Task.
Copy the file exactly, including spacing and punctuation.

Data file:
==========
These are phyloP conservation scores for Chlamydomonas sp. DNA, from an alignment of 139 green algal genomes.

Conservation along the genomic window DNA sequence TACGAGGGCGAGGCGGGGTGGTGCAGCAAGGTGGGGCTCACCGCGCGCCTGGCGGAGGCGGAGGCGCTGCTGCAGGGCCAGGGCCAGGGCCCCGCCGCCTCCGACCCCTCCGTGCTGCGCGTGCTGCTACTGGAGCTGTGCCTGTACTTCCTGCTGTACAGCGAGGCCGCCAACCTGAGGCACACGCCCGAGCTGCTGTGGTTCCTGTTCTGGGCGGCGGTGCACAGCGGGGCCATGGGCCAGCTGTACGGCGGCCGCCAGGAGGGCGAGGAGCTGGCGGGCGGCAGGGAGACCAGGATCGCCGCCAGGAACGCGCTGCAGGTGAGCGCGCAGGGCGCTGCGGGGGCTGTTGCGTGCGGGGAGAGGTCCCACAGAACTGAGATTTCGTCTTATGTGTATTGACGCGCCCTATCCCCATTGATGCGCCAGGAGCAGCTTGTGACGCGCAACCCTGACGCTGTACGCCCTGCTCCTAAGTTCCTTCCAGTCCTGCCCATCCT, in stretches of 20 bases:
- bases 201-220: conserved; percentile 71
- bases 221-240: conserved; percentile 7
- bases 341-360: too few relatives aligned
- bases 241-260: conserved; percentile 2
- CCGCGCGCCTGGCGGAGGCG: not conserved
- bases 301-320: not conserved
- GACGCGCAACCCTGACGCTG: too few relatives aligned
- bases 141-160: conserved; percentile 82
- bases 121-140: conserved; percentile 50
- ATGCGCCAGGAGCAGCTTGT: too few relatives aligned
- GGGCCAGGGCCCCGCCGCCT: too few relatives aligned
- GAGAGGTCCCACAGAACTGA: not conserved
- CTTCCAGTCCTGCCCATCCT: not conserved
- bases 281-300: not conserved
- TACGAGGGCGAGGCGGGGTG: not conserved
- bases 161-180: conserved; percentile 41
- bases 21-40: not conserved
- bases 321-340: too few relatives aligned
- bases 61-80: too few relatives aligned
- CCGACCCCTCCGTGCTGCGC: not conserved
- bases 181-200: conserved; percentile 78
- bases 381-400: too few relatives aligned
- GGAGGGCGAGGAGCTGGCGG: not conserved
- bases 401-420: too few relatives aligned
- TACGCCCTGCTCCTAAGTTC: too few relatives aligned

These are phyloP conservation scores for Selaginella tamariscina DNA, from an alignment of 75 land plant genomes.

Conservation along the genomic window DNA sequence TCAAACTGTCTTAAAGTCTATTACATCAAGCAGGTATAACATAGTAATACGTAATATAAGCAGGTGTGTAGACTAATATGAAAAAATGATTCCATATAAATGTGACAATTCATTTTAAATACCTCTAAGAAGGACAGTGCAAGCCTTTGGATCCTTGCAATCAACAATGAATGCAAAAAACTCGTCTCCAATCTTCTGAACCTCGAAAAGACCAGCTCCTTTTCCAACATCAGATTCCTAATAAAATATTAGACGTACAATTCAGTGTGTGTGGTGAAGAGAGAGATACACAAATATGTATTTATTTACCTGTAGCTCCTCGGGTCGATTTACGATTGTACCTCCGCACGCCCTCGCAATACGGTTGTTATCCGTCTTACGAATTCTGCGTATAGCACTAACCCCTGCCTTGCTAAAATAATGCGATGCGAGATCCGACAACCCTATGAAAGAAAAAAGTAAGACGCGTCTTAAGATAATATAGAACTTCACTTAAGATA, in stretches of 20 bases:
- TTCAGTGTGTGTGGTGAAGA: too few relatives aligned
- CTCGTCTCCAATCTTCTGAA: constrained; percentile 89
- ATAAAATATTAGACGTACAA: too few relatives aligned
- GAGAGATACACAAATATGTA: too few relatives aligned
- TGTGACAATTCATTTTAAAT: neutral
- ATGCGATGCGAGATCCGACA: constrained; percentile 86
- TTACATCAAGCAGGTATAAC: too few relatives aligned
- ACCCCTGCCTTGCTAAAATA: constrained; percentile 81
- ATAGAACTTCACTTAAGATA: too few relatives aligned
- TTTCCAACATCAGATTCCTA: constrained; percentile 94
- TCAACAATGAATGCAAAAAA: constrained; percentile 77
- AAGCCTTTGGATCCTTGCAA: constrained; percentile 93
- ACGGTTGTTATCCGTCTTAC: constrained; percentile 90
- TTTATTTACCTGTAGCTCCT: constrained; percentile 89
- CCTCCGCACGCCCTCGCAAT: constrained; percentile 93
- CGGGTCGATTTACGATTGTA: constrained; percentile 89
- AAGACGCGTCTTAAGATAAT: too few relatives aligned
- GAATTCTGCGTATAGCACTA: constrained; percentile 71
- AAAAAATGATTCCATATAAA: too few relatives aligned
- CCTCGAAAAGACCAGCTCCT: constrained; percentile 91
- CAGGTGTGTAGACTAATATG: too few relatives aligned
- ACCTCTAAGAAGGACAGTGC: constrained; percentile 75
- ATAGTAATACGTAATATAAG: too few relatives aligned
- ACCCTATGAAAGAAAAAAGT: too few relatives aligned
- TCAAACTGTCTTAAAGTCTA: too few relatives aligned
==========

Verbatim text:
These are phyloP conservation scores for Chlamydomonas sp. DNA, from an alignment of 139 green algal genomes.

Conservation along the genomic window DNA sequence TACGAGGGCGAGGCGGGGTGGTGCAGCAAGGTGGGGCTCACCGCGCGCCTGGCGGAGGCGGAGGCGCTGCTGCAGGGCCAGGGCCAGGGCCCCGCCGCCTCCGACCCCTCCGTGCTGCGCGTGCTGCTACTGGAGCTGTGCCTGTACTTCCTGCTGTACAGCGAGGCCGCCAACCTGAGGCACACGCCCGAGCTGCTGTGGTTCCTGTTCTGGGCGGCGGTGCACAGCGGGGCCATGGGCCAGCTGTACGGCGGCCGCCAGGAGGGCGAGGAGCTGGCGGGCGGCAGGGAGACCAGGATCGCCGCCAGGAACGCGCTGCAGGTGAGCGCGCAGGGCGCTGCGGGGGCTGTTGCGTGCGGGGAGAGGTCCCACAGAACTGAGATTTCGTCTTATGTGTATTGACGCGCCCTATCCCCATTGATGCGCCAGGAGCAGCTTGTGACGCGCAACCCTGACGCTGTACGCCCTGCTCCTAAGTTCCTTCCAGTCCTGCCCATCCT, in stretches of 20 bases:
- bases 201-220: conserved; percentile 71
- bases 221-240: conserved; percentile 7
- bases 341-360: too few relatives aligned
- bases 241-260: conserved; percentile 2
- CCGCGCGCCTGGCGGAGGCG: not conserved
- bases 301-320: not conserved
- GACGCGCAACCCTGACGCTG: too few relatives aligned
- bases 141-160: conserved; percentile 82
- bases 121-140: conserved; percentile 50
- ATGCGCCAGGAGCAGCTTGT: too few relatives aligned
- GGGCCAGGGCCCCGCCGCCT: too few relatives aligned
- GAGAGGTCCCACAGAACTGA: not conserved
- CTTCCAGTCCTGCCCATCCT: not conserved
- bases 281-300: not conserved
- TACGAGGGCGAGGCGGGGTG: not conserved
- bases 161-180: conserved; percentile 41
- bases 21-40: not conserved
- bases 321-340: too few relatives aligned
- bases 61-80: too few relatives aligned
- CCGACCCCTCCGTGCTGCGC: not conserved
- bases 181-200: conserved; percentile 78
- bases 381-400: too few relatives aligned
- GGAGGGCGAGGAGCTGGCGG: not conserved
- bases 401-420: too few relatives aligned
- TACGCCCTGCTCCTAAGTTC: too few relatives aligned

These are phyloP conservation scores for Selaginella tamariscina DNA, from an alignment of 75 land plant genomes.

Conservation along the genomic window DNA sequence TCAAACTGTCTTAAAGTCTATTACATCAAGCAGGTATAACATAGTAATACGTAATATAAGCAGGTGTGTAGACTAATATGAAAAAATGATTCCATATAAATGTGACAATTCATTTTAAATACCTCTAAGAAGGACAGTGCAAGCCTTTGGATCCTTGCAATCAACAATGAATGCAAAAAACTCGTCTCCAATCTTCTGAACCTCGAAAAGACCAGCTCCTTTTCCAACATCAGATTCCTAATAAAATATTAGACGTACAATTCAGTGTGTGTGGTGAAGAGAGAGATACACAAATATGTATTTATTTACCTGTAGCTCCTCGGGTCGATTTACGATTGTACCTCCGCACGCCCTCGCAATACGGTTGTTATCCGTCTTACGAATTCTGCGTATAGCACTAACCCCTGCCTTGCTAAAATAATGCGATGCGAGATCCGACAACCCTATGAAAGAAAAAAGTAAGACGCGTCTTAAGATAATATAGAACTTCACTTAAGATA, in stretches of 20 bases:
- TTCAGTGTGTGTGGTGAAGA: too few relatives aligned
- CTCGTCTCCAATCTTCTGAA: constrained; percentile 89
- ATAAAATATTAGACGTACAA: too few relatives aligned
- GAGAGATACACAAATATGTA: too few relatives aligned
- TGTGACAATTCATTTTAAAT: neutral
- ATGCGATGCGAGATCCGACA: constrained; percentile 86
- TTACATCAAGCAGGTATAAC: too few relatives aligned
- ACCCCTGCCTTGCTAAAATA: constrained; percentile 81
- ATAGAACTTCACTTAAGATA: too few relatives aligned
- TTTCCAACATCAGATTCCTA: constrained; percentile 94
- TCAACAATGAATGCAAAAAA: constrained; percentile 77
- AAGCCTTTGGATCCTTGCAA: constrained; percentile 93
- ACGGTTGTTATCCGTCTTAC: constrained; percentile 90
- TTTATTTACCTGTAGCTCCT: constrained; percentile 89
- CCTCCGCACGCCCTCGCAAT: constrained; percentile 93
- CGGGTCGATTTACGATTGTA: constrained; percentile 89
- AAGACGCGTCTTAAGATAAT: too few relatives aligned
- GAATTCTGCGTATAGCACTA: constrained; percentile 71
- AAAAAATGATTCCATATAAA: too few relatives aligned
- CCTCGAAAAGACCAGCTCCT: constrained; percentile 91
- CAGGTGTGTAGACTAATATG: too few relatives aligned
- ACCTCTAAGAAGGACAGTGC: constrained; percentile 75
- ATAGTAATACGTAATATAAG: too few relatives aligned
- ACCCTATGAAAGAAAAAAGT: too few relatives aligned
- TCAAACTGTCTTAAAGTCTA: too few relatives aligned